Semantic knowledge influences visual working memory in adults and children.
Published Web Locationhttps://doi.org/10.1371/journal.pone.0241110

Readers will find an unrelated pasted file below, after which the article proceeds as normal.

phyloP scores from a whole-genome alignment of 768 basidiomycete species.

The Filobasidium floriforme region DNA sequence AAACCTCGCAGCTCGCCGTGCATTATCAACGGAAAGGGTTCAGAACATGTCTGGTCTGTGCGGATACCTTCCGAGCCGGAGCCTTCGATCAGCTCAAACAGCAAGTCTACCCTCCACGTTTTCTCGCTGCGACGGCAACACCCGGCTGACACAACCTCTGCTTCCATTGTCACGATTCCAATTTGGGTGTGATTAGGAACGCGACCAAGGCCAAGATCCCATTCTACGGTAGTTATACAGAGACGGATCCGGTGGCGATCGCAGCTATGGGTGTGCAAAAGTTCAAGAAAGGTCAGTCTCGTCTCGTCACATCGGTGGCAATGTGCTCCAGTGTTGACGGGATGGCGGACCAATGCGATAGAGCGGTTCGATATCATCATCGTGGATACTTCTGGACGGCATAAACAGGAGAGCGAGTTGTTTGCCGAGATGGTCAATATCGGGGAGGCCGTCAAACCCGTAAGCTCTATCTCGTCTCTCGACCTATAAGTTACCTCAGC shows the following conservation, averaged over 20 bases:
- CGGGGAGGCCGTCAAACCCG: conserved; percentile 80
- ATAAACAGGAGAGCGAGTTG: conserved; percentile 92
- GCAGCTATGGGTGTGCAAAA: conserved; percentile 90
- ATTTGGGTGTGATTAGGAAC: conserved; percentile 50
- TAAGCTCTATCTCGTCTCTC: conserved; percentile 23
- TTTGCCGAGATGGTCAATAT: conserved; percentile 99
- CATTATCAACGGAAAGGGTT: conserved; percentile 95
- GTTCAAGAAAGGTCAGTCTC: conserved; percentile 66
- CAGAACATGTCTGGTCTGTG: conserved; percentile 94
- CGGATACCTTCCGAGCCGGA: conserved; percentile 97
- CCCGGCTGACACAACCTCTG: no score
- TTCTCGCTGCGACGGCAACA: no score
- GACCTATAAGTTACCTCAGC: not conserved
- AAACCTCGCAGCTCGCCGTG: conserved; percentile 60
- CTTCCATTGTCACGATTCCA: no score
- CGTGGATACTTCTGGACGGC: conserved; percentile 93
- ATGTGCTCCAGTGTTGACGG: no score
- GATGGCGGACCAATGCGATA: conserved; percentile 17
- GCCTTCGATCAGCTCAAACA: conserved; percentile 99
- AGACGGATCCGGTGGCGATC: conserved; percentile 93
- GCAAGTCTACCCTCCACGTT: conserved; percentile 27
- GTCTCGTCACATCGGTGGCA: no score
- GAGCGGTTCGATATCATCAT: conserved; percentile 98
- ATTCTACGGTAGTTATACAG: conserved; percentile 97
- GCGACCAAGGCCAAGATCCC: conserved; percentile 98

We can retain only a portion of the visual information that we encounter within our visual working memory. Which factors influence how much information we can remember? Recent studies have demonstrated that the capacity of visual working memory is influenced by the type of information to be remembered and is greater for real-world objects than for abstract stimuli. One explanation for this effect is that the semantic knowledge associated with real-world objects makes them easier to maintain in working memory. Previous studies have indirectly tested this proposal and led to inconsistent conclusions. Here, we directly tested whether semantic knowledge confers a benefit for visual working memory by using familiar and unfamiliar real-world objects. We found a mnemonic benefit for familiar objects in adults and children between the ages of 4 and 9 years. Control conditions ruled out alternative explanations, namely the possibility that the familiar objects could be more easily labeled or that there were differences in low-level visual features between the two types of objects. Together, these findings demonstrate that semantic knowledge influences visual working memory, which suggests that the capacity of visual working memory is not fixed but instead fluctuates depending on what has to be remembered.